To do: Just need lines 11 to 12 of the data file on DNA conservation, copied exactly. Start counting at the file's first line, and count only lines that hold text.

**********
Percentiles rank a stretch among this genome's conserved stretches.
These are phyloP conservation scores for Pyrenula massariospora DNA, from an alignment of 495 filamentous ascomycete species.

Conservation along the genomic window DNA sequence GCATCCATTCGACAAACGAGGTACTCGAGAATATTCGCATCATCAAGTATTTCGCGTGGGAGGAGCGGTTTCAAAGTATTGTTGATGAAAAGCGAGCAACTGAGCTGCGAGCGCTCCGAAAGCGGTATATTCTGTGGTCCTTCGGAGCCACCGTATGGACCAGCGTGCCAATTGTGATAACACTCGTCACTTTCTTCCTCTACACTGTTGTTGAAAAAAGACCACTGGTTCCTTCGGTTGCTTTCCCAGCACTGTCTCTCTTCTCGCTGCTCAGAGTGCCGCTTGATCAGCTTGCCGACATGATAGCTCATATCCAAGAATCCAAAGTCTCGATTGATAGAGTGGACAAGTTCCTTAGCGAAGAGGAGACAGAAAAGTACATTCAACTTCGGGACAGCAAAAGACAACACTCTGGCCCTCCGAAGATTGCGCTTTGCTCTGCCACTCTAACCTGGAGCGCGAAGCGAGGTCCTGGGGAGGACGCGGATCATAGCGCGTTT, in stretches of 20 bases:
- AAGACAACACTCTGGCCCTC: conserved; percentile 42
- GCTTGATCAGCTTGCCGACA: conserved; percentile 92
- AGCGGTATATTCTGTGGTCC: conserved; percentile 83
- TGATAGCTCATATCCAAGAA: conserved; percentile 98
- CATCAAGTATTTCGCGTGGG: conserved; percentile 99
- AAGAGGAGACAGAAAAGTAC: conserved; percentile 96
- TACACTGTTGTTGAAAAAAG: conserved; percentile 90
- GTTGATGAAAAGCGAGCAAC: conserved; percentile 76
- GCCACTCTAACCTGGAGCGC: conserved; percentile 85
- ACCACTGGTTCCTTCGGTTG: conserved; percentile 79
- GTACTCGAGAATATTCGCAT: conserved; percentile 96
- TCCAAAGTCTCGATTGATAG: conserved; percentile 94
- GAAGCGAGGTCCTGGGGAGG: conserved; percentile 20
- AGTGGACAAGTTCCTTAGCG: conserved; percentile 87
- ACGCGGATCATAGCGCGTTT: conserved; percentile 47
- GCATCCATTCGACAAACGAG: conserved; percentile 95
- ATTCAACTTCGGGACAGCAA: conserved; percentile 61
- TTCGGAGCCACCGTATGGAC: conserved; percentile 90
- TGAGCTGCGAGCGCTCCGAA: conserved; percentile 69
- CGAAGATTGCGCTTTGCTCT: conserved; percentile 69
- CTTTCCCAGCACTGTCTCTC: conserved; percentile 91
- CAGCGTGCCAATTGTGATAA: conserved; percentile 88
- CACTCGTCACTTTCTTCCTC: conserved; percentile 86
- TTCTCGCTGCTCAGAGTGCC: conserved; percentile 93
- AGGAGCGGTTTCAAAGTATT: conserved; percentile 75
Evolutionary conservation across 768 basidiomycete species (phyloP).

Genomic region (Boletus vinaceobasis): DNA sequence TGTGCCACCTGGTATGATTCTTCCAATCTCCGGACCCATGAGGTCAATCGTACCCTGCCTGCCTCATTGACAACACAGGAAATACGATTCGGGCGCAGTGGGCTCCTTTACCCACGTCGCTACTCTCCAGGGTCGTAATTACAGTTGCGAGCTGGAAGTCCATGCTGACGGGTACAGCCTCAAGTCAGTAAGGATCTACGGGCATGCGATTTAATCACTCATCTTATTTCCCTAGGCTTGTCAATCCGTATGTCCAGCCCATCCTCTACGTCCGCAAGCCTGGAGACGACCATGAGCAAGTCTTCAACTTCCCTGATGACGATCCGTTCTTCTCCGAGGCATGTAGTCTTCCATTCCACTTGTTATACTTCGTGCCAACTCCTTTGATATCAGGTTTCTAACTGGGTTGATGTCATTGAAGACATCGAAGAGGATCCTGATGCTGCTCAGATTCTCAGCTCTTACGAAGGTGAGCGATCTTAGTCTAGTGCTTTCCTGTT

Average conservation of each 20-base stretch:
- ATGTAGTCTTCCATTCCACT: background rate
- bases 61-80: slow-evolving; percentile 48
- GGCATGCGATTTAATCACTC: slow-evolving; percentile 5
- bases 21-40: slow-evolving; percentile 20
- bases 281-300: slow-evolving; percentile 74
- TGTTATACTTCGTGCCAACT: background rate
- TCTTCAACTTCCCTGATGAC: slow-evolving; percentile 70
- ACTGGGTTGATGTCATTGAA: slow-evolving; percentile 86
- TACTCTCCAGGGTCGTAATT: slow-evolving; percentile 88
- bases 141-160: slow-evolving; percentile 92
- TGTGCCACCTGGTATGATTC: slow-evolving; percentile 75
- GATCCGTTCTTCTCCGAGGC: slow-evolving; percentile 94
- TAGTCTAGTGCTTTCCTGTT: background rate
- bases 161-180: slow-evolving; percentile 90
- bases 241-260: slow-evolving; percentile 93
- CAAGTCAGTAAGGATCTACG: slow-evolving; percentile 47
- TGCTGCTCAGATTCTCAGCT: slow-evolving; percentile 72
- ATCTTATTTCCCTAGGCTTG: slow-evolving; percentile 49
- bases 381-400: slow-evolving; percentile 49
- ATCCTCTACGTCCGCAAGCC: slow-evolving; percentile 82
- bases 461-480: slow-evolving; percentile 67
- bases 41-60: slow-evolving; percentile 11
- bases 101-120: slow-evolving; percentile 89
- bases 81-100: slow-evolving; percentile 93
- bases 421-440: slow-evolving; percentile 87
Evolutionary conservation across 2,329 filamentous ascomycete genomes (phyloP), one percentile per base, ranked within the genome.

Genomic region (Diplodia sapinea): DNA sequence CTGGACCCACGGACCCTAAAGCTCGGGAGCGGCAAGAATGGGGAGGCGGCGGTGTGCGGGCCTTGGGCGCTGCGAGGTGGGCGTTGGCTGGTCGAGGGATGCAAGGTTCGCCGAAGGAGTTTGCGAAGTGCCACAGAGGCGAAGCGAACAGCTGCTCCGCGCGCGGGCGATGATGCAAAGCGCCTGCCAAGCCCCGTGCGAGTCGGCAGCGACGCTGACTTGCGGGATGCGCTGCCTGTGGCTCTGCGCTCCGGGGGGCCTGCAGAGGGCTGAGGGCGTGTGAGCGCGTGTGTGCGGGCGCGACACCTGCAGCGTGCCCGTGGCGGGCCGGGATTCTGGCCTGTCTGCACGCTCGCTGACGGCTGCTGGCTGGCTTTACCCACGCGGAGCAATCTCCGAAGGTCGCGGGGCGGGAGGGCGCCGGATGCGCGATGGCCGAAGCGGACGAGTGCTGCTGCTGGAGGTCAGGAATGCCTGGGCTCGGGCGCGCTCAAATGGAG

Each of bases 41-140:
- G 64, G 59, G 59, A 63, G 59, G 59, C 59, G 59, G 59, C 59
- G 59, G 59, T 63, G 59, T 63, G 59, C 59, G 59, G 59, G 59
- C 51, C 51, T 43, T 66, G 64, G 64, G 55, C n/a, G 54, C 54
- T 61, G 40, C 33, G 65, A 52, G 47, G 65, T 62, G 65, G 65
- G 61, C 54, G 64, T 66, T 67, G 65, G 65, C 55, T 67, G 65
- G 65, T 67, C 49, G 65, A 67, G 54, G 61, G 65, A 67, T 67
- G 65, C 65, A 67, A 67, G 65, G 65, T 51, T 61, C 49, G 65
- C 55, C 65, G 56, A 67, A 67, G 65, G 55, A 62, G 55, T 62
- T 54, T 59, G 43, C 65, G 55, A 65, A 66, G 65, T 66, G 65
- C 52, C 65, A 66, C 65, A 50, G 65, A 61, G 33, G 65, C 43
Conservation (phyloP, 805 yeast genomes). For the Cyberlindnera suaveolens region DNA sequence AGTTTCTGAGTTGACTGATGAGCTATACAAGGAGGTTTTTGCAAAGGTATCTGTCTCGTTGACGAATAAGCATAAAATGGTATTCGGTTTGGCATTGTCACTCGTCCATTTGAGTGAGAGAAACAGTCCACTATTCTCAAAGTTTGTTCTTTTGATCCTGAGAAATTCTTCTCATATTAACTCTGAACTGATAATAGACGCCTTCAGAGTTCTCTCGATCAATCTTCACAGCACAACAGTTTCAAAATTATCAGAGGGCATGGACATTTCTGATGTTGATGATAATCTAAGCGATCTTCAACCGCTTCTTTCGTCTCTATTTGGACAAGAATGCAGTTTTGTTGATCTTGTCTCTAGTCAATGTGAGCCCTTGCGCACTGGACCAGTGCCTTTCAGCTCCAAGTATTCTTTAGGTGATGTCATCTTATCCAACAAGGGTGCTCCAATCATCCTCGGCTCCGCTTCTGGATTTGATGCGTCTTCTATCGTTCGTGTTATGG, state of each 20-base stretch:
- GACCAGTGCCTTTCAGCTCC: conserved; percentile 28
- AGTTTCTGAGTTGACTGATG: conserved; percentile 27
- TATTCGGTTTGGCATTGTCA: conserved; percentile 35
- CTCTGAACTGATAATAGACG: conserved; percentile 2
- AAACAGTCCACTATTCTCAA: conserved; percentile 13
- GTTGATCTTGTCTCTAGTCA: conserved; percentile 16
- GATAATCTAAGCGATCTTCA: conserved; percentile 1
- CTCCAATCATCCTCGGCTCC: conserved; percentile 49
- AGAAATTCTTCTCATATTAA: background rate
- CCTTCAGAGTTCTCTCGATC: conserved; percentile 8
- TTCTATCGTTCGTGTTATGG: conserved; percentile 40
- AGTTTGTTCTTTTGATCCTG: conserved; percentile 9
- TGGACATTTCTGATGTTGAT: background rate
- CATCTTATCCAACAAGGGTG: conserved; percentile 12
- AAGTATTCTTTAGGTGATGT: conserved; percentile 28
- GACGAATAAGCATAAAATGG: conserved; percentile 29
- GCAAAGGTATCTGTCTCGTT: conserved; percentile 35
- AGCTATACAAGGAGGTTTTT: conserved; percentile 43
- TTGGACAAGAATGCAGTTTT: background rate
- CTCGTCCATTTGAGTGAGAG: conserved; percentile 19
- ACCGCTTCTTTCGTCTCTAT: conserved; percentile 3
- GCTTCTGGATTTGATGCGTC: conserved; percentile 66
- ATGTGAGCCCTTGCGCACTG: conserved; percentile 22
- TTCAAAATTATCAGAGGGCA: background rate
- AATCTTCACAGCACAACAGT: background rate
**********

- GTTGATGAAAAGCGAGCAAC: conserved; percentile 76
- GCCACTCTAACCTGGAGCGC: conserved; percentile 85